[00:09:35] You are no longer in that moment in that stressed out space. So you're practicing building that muscle moving away. And that is the quickest, most effective way to move out of a bad mood and into a better. I love that.


[00:09:47] Natalie: Okay. So let's go back to the book and sparking brilliance or spark brilliance, right? Spark brilliance. And so we're talking about helping ourselves first and it all starts with you that you are the leader of your life. I know that's what you say. Let's move on to the next step, then the next stage. How else can we, we help ourselves first? How can we then make those around us, including our families.

[00:10:12] Are a nonprofit groups are companies, how can we make those people better?


[00:10:17] Jackie: You know, the first thing I always talk about is a mindset shift from the golden rule to the platinum rule. And I know you've heard me talk about this now for my. 10 years. So, you know, we all know the golden rule, treat others how we wish to be treated.

[00:10:31] And, and that's, that's great for larger society things mainly to tell us what not to do. Right? So to kind of general rules, but who's to say in real life that you want to be treated the same way I want to be treated. Like why would I assume that you have the same needs and desires that I have? And when you look at family members, Most of the time.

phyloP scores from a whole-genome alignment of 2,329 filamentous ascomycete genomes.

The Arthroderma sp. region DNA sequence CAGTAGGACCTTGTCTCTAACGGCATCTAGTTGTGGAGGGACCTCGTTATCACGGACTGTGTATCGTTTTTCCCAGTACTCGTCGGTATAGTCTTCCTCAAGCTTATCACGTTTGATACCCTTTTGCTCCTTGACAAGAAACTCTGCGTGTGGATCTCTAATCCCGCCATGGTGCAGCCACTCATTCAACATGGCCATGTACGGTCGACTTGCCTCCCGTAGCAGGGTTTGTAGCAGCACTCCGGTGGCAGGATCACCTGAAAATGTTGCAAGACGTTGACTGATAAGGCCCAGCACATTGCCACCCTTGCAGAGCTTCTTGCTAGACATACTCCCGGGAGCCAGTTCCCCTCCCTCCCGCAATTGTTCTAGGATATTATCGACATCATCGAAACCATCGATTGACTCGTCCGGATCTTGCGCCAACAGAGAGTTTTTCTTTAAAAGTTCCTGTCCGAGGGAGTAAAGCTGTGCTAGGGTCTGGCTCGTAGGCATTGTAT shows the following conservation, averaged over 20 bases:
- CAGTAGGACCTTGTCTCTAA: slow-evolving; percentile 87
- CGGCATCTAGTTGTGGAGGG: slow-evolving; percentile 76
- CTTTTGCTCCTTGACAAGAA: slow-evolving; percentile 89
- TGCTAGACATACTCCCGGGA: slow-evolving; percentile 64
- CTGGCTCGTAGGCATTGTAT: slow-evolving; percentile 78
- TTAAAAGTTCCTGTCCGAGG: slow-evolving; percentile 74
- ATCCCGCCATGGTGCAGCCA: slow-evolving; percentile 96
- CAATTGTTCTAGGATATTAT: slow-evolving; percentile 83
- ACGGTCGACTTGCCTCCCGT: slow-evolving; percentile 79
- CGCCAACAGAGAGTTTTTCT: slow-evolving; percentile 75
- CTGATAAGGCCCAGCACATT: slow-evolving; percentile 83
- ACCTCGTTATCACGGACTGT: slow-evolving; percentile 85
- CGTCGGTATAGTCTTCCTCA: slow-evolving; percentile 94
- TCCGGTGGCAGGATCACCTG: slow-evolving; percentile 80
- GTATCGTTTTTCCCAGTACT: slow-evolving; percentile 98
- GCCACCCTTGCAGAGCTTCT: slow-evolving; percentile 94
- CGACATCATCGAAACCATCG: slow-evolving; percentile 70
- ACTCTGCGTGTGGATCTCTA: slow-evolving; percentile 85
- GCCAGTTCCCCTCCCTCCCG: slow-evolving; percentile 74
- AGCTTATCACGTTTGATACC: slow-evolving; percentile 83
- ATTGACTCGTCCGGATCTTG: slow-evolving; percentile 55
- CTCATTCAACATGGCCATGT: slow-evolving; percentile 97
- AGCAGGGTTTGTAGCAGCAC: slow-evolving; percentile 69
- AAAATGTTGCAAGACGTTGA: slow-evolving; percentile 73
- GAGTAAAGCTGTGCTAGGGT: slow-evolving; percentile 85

[00:10:52] That's not the case. We don't want the same things. We don't need support the same way. Right? We have different desires and different ways that we need to be communicated with and different things that make us happy. So shifting into the platinum rule, which is treat others how they wish to be treated is the quickest mindset shift to realize.

[00:11:11] What do you need, you know, ask these questions. Don't assume it's so easy to assume. Cause we have one lens, right? It's only ours. The only lens we have on the world is our own lens. So it makes sense that we assume that everybody needs what we need and that people need help the way that we need help, but that's not the case.

[00:11:29] And when you just have that simple shift in work in your non-profits with your friendships, with your parents, with your in-laws, with your kids, with your siblings, anyone in your life. To be able to shift to, I wonder what your lens is, right. I wonder how you need to be communicated with what makes you happy when you're stuck, what helps you?